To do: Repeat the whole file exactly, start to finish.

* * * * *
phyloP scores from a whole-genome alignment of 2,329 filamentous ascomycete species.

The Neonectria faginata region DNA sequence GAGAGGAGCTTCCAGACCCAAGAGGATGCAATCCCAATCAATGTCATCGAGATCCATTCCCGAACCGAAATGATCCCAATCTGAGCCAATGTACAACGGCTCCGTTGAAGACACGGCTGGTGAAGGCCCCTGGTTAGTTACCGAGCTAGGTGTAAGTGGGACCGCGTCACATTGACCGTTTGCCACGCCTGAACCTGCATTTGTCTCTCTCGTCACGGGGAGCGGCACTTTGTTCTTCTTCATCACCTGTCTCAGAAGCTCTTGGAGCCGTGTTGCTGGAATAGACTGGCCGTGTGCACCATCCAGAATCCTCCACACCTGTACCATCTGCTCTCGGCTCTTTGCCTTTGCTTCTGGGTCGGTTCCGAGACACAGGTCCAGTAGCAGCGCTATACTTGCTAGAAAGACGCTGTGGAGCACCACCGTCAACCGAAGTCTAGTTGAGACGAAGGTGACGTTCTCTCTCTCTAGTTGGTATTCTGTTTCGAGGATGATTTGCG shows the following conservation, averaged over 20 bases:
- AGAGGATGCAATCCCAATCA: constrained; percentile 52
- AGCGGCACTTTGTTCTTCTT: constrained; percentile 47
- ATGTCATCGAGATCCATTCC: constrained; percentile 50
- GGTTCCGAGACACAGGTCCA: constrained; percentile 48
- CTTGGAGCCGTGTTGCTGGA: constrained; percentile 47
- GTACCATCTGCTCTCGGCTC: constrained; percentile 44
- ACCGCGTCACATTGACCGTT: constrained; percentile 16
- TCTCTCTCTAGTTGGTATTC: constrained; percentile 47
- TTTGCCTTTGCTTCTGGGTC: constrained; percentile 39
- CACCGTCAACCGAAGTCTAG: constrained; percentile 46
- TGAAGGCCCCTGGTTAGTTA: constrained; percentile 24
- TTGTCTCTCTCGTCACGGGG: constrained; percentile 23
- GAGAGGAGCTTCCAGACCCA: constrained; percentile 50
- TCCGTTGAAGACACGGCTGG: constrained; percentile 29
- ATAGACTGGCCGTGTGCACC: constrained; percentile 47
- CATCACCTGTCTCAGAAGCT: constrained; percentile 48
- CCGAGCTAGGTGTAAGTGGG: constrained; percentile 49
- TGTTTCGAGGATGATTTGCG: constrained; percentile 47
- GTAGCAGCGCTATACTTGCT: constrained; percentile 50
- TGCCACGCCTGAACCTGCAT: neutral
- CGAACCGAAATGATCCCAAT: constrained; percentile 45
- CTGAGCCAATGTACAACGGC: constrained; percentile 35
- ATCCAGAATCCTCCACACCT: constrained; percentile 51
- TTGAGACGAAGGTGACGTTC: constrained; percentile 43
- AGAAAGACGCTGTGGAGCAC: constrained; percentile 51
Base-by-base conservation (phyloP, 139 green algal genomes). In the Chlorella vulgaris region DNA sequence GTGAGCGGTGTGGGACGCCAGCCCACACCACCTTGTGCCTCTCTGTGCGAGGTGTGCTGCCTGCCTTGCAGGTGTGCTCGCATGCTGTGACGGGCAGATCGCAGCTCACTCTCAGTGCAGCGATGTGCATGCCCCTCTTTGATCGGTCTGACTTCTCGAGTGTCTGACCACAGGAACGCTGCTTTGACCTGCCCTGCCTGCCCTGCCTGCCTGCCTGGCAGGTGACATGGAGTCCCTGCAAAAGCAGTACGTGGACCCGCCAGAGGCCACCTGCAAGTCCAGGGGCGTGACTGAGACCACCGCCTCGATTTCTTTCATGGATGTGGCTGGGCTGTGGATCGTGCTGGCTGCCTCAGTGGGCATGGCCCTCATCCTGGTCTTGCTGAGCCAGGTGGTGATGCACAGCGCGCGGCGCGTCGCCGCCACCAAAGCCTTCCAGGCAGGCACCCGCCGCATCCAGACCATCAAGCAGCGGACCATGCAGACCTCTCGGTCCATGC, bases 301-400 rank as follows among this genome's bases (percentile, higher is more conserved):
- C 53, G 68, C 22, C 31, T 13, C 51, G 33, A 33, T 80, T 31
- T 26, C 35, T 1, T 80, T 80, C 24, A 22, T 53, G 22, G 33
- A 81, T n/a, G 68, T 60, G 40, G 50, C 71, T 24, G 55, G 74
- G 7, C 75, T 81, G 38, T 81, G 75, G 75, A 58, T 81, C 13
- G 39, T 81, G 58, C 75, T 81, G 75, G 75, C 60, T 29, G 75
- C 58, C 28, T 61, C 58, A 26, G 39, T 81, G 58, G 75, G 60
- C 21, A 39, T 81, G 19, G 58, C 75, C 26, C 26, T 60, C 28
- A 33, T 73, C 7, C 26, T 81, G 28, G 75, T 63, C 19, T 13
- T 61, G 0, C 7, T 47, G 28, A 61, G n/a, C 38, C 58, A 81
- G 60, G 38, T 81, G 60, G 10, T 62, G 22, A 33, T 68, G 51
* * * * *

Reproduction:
phyloP scores from a whole-genome alignment of 2,329 filamentous ascomycete species.

The Neonectria faginata region DNA sequence GAGAGGAGCTTCCAGACCCAAGAGGATGCAATCCCAATCAATGTCATCGAGATCCATTCCCGAACCGAAATGATCCCAATCTGAGCCAATGTACAACGGCTCCGTTGAAGACACGGCTGGTGAAGGCCCCTGGTTAGTTACCGAGCTAGGTGTAAGTGGGACCGCGTCACATTGACCGTTTGCCACGCCTGAACCTGCATTTGTCTCTCTCGTCACGGGGAGCGGCACTTTGTTCTTCTTCATCACCTGTCTCAGAAGCTCTTGGAGCCGTGTTGCTGGAATAGACTGGCCGTGTGCACCATCCAGAATCCTCCACACCTGTACCATCTGCTCTCGGCTCTTTGCCTTTGCTTCTGGGTCGGTTCCGAGACACAGGTCCAGTAGCAGCGCTATACTTGCTAGAAAGACGCTGTGGAGCACCACCGTCAACCGAAGTCTAGTTGAGACGAAGGTGACGTTCTCTCTCTCTAGTTGGTATTCTGTTTCGAGGATGATTTGCG shows the following conservation, averaged over 20 bases:
- AGAGGATGCAATCCCAATCA: constrained; percentile 52
- AGCGGCACTTTGTTCTTCTT: constrained; percentile 47
- ATGTCATCGAGATCCATTCC: constrained; percentile 50
- GGTTCCGAGACACAGGTCCA: constrained; percentile 48
- CTTGGAGCCGTGTTGCTGGA: constrained; percentile 47
- GTACCATCTGCTCTCGGCTC: constrained; percentile 44
- ACCGCGTCACATTGACCGTT: constrained; percentile 16
- TCTCTCTCTAGTTGGTATTC: constrained; percentile 47
- TTTGCCTTTGCTTCTGGGTC: constrained; percentile 39
- CACCGTCAACCGAAGTCTAG: constrained; percentile 46
- TGAAGGCCCCTGGTTAGTTA: constrained; percentile 24
- TTGTCTCTCTCGTCACGGGG: constrained; percentile 23
- GAGAGGAGCTTCCAGACCCA: constrained; percentile 50
- TCCGTTGAAGACACGGCTGG: constrained; percentile 29
- ATAGACTGGCCGTGTGCACC: constrained; percentile 47
- CATCACCTGTCTCAGAAGCT: constrained; percentile 48
- CCGAGCTAGGTGTAAGTGGG: constrained; percentile 49
- TGTTTCGAGGATGATTTGCG: constrained; percentile 47
- GTAGCAGCGCTATACTTGCT: constrained; percentile 50
- TGCCACGCCTGAACCTGCAT: neutral
- CGAACCGAAATGATCCCAAT: constrained; percentile 45
- CTGAGCCAATGTACAACGGC: constrained; percentile 35
- ATCCAGAATCCTCCACACCT: constrained; percentile 51
- TTGAGACGAAGGTGACGTTC: constrained; percentile 43
- AGAAAGACGCTGTGGAGCAC: constrained; percentile 51
Base-by-base conservation (phyloP, 139 green algal genomes). In the Chlorella vulgaris region DNA sequence GTGAGCGGTGTGGGACGCCAGCCCACACCACCTTGTGCCTCTCTGTGCGAGGTGTGCTGCCTGCCTTGCAGGTGTGCTCGCATGCTGTGACGGGCAGATCGCAGCTCACTCTCAGTGCAGCGATGTGCATGCCCCTCTTTGATCGGTCTGACTTCTCGAGTGTCTGACCACAGGAACGCTGCTTTGACCTGCCCTGCCTGCCCTGCCTGCCTGCCTGGCAGGTGACATGGAGTCCCTGCAAAAGCAGTACGTGGACCCGCCAGAGGCCACCTGCAAGTCCAGGGGCGTGACTGAGACCACCGCCTCGATTTCTTTCATGGATGTGGCTGGGCTGTGGATCGTGCTGGCTGCCTCAGTGGGCATGGCCCTCATCCTGGTCTTGCTGAGCCAGGTGGTGATGCACAGCGCGCGGCGCGTCGCCGCCACCAAAGCCTTCCAGGCAGGCACCCGCCGCATCCAGACCATCAAGCAGCGGACCATGCAGACCTCTCGGTCCATGC, bases 301-400 rank as follows among this genome's bases (percentile, higher is more conserved):
- C 53, G 68, C 22, C 31, T 13, C 51, G 33, A 33, T 80, T 31
- T 26, C 35, T 1, T 80, T 80, C 24, A 22, T 53, G 22, G 33
- A 81, T n/a, G 68, T 60, G 40, G 50, C 71, T 24, G 55, G 74
- G 7, C 75, T 81, G 38, T 81, G 75, G 75, A 58, T 81, C 13
- G 39, T 81, G 58, C 75, T 81, G 75, G 75, C 60, T 29, G 75
- C 58, C 28, T 61, C 58, A 26, G 39, T 81, G 58, G 75, G 60
- C 21, A 39, T 81, G 19, G 58, C 75, C 26, C 26, T 60, C 28
- A 33, T 73, C 7, C 26, T 81, G 28, G 75, T 63, C 19, T 13
- T 61, G 0, C 7, T 47, G 28, A 61, G n/a, C 38, C 58, A 81
- G 60, G 38, T 81, G 60, G 10, T 62, G 22, A 33, T 68, G 51